Photoshop Top 40, Feature #5: The Sharpen Filters

About a dozen years ago, I engaged in the only cosmetic surgery of my life (so far!), LASIK. It corrected my far vision. But now that my aging crystalline lens is as impliable as a piece of beef jerky, I require reading glasses. And there's not a thing Photoshop can do about it.

Photoshop is similarly incapable of correcting a photograph that was captured or digitized out of focus. Consider the following examples. In the first, the image is simulated to be out of focus using Photoshop's powerful (but not Top 40) Lens Blur filter. In the second, I slather on a heaping helping of the Smart Sharpen filter with little evidence of positive transformation, not to mention lots of clipped highlights and shadows.

sharpened blurriness

Compare that to the same image as it was actually captured by Jason Stitt of the Fotolia image library. With accurate focus at its disposal, the Smart Sharpen filter is capable of rendering tactile detail, even with a tiny Radius value (the number after the slash below).

sharpened focus

The purpose, then, of Photoshop's Sharpen filters is not to invent detail where none exists, but rather to enhance the detail that is already there. You can correct for source imperfections, call attention to facial features, enhance elements for effect, or add impact for output. And Photoshop supplies three filters to meet your needs: Unsharp Mask (the old-school approach), Smart Sharpen (great for detail-intensive images), and High Pass (best for portraits). Apply any one of them to a smart object (Feature #18), and you have the most flexible approach available to Photoshop.

My hint last week was something of a giveaway. And not surprisingly, we had lots of correct or very close answers. And by lots, I mean hundreds. Chosen at random, this week's winner is Waterboy99 of Novato, California, who guessed "The Sharpen Filters," which was exactly right. Congratulations, Waterboy99!

Now it's time to guess Feature #4. Hint: This one-word feature encompasses all things in and out, up and down, back and forth. Keep an eye out for my newsletter in your email inbox.

(For a list of all Photoshop Top 40 videos thus far, click here.)

Photoshop Top 40 is available as a downloadable podcast from iTunes. Click here to subscribe. dekePod subscribers will get the videos automatically.

Best of luck on Feature #4!

. Tagged with:

Comments

there are a lots of blog

there are a lots of blog available on that theme but your best so far...that’s why I am commenting here http://www.reversetelephonelookupinfo.com/

you must be aware that you

you must be aware that you have a really nice blog must be very much thankful to you because of this awesome blog http://www.howtogetaflatstomachfaq.com/

Thanks for a GREAT tutorial!!!!!!!!!!!!!!!

Deke,

Very nice job. I have been using only the unsharp mask until I viewed this video. You make a convincing case for expanding my options. And, you have demonstrated quite clearly how to do this. Outstanding job. Go Deke!!!

Don

The advanced smart sharpen features

Dear Deke-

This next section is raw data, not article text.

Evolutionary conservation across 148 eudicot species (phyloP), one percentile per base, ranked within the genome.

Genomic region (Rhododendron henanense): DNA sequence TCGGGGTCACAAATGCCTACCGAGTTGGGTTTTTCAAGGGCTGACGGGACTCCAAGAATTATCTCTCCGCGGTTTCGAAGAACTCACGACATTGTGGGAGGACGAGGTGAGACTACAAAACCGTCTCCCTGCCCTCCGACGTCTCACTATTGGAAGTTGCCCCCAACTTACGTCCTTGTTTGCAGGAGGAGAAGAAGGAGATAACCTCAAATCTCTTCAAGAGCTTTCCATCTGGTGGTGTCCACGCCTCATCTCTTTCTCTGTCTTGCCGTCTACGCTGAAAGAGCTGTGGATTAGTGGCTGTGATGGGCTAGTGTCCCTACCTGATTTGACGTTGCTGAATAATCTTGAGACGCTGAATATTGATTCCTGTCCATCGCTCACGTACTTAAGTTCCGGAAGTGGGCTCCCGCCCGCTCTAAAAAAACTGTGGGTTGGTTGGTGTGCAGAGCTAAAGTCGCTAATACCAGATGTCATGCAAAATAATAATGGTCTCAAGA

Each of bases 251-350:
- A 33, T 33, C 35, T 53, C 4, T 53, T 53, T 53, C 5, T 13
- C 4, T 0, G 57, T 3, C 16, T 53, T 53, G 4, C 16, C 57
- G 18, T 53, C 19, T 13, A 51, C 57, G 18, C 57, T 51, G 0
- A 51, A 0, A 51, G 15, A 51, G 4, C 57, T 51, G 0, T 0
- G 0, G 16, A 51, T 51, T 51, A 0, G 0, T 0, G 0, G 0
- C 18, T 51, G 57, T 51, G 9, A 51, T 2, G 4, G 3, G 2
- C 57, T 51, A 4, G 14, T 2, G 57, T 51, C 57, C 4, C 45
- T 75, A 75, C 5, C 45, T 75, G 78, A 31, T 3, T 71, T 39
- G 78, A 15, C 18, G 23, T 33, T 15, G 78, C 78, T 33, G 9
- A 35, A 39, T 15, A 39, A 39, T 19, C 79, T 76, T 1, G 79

The sharpen podcast is extremely helpful as this whole series has been. I have a question though. What are the shadow and highlights settings in the advanced panel for? And by the way, 101 tips in 5 minutes is my favorite Photoshop podcast of all time. Highly entertaining and packed with info.
Sincerely,
Michael

I live up to my pseudonym

When it comes to this Photoshop competition I find I really have mush where my brains should be. My guesses have been way off and even when the hint for number 5 was 'a giveaway' it went straight over my head.

With feature number 4 I think I stand a bit of a chance, but when I tried to access deke.com and found a message saying something to the effect that the 'limit for visitors had been exceeded', then I knew that there will have to be a very big hat to pick the winner out of this time.

Oh well, at least when the error message came up I had my curiosity satisfied. I often wondered how this website was built, and there in front of me was the little drupal drop. Drupal is notorious for being hard to theme so I take my hat of to you Deke, not just for your Photoshop skills, but for your excellent webmaster abilities.

Don't worry!

It's the hints that are misleading ;-) I only guessed once and only partly!

Thank you!

What a surprise. I'm stoked. Thanks for the great series as well!

I guess you know this but...

I use highpass all the time, it's great on blurry but noisy images where I want to sharpen but not sharpen noise because I can either set it low or use noise filters on the highpass layer.

I get around the colour deficiencies by having a duplicate layer on which I add the highpass, which then gets set to luminosity against the original. Kind of a kludge but it works - but I guess you knew that already.

I sometimes scan older photos (which are often out of focus) and this works really well for me, better even than setting 'threshold' in unsharp mask.

Loving this series btw.

Great Tie In

Thanks Deke for clearing up exactly what the Amount, Radius, and Threshold use was, including values for web and print. I've often wondered what those stood for, especially now that Radius carries over from one option to the next.

Nice job dude.

OH, and congrats Waterboy!